The U.N. Human Rights Council earlier this year approved a resolution that created the position. It announced in September that it had named Vitit Muntarbhorn, an international law professor at Chulalongkorn University in Bangkok, to occupy it.
Botswana and other African countries earlier this month introduced a resolution that sought to suspend Muntarbhorn until the U.N. could debate the “legal basis” of his mandate.
The Associated Press reported Argentina, Brazil, Chile, Colombia, Costa Rica, El Salvador, Mexico and Uruguay sought to remove the language from the resolution that called for Muntarbhorn’s suspension.
The U.S. was among the countries that voted for the amendment that passed by an 84-77 vote margin. Armenia, Barbados, Bhutan, Ecuador, Guinea-Bissau, India, Kazakhstan, Liberia, Myanmar, Nepal, Papua New Guinea, Paraguay, the Philippines, Rwanda, Somalia and Trinidad and Tobago abstained.
More than 800 advocacy organizations from around the world expressed their opposition to efforts to block Muntarbhorn’s position.
“Today we are reminded of the fundamental mission of the council and the U.N.’s commitment to promote human rights and equality for all,” said Ryan Silverio of the ASEAN SOGIE (Sexual Orientation and Gender Identity and Expression) Caucus in a statement after the vote.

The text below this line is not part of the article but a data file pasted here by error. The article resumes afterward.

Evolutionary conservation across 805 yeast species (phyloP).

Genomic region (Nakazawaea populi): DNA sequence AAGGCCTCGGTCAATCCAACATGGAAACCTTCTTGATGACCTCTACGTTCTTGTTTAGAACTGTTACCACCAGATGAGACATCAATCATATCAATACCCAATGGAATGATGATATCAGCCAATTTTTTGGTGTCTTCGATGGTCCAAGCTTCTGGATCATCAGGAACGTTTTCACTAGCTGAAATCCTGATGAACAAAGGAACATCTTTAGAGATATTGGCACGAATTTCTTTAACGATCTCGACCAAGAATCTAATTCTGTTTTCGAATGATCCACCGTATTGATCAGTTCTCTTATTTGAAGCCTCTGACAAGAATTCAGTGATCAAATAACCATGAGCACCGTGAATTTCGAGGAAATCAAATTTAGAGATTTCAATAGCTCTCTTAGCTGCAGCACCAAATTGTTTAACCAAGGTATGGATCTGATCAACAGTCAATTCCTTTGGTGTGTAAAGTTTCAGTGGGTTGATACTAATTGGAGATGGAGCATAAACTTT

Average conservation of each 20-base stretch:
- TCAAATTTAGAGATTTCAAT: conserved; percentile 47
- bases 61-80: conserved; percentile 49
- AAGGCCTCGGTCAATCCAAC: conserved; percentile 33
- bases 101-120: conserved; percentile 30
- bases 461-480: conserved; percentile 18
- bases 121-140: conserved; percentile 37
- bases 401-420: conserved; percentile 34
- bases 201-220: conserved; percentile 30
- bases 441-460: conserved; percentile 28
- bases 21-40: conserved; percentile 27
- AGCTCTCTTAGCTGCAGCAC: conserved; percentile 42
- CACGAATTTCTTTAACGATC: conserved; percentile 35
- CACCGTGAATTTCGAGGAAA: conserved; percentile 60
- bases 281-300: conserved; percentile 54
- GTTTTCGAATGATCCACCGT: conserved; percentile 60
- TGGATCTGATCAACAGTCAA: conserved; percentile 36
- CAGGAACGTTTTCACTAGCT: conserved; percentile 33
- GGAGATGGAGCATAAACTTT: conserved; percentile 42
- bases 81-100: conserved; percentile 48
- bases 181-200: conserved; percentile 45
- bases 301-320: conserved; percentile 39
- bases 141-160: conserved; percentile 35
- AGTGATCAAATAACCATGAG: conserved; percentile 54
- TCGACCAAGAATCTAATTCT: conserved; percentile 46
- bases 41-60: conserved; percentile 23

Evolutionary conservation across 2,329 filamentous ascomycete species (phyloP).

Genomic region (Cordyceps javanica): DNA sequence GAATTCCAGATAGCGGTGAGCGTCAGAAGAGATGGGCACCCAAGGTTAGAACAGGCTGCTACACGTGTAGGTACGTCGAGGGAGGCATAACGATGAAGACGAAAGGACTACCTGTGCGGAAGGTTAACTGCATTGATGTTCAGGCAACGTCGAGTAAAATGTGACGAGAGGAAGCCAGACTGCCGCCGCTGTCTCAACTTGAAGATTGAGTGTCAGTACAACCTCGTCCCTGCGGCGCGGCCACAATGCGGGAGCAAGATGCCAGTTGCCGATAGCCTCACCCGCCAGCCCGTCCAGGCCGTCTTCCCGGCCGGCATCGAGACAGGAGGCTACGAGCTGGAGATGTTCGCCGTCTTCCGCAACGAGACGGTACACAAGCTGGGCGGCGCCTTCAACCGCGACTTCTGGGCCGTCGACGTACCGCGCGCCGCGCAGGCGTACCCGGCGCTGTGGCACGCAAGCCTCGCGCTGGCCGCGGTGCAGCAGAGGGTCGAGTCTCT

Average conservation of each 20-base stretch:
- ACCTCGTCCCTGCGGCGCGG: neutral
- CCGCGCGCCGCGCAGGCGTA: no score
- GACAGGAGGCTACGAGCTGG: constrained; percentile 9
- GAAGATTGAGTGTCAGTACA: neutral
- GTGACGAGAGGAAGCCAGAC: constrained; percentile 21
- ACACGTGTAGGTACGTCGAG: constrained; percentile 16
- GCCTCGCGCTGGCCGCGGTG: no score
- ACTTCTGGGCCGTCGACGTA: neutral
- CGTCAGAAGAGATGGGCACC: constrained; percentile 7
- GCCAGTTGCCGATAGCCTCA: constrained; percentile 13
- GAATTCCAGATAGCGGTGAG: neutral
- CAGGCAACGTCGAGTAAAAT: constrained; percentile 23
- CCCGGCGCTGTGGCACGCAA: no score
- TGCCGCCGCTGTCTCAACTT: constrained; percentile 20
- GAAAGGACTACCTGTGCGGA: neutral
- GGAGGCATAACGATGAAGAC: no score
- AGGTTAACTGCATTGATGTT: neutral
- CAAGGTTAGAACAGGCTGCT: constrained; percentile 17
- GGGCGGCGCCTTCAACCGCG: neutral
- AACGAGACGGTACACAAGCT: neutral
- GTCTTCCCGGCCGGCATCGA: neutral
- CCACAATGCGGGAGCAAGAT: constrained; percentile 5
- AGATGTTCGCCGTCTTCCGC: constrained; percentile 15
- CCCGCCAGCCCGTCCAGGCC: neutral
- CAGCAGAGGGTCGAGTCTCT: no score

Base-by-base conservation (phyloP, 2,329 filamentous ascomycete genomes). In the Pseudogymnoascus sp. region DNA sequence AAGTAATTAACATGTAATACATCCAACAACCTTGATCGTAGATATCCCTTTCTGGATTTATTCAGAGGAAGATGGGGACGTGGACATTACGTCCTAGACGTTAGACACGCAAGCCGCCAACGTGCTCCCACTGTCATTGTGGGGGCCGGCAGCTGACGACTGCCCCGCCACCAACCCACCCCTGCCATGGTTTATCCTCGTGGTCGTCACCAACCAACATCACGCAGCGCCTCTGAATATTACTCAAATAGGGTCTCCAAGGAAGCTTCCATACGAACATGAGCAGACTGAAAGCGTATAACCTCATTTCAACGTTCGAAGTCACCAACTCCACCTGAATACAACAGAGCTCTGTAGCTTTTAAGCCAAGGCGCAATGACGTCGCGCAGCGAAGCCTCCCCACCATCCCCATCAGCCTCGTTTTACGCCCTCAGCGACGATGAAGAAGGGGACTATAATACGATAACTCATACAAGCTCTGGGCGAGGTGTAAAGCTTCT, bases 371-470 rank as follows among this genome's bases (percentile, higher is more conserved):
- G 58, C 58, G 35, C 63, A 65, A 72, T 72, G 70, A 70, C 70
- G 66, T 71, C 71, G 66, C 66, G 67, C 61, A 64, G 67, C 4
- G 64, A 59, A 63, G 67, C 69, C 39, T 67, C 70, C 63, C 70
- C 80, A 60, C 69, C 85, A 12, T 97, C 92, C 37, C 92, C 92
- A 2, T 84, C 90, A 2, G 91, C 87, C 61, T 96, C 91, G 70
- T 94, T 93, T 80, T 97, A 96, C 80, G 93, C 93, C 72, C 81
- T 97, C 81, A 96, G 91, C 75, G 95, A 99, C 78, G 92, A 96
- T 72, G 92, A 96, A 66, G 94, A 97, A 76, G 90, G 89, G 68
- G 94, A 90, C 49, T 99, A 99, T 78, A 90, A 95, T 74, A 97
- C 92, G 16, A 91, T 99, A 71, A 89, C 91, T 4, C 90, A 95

Jessica Stern, executive director of OutRight Action International, also praised the vote’s outcome.
“A lot can be accomplished when forces join hands,” she said in a statement. “We are encouraged by this voting result and in the confirmation that states believe in the mechanisms of the Human Rights Council.”
Monday’s vote took place less than a week after Canadian Prime Minister Justin Trudeau announced he has named MP Randy Boissonnault as his special advisor on LGBT issues. Special U.S. Envoy for the Human Rights of LGBTI Persons Randy Berry assumed his post within the State Department’s Bureau of Democracy, Human Rights and Labor in April 2015.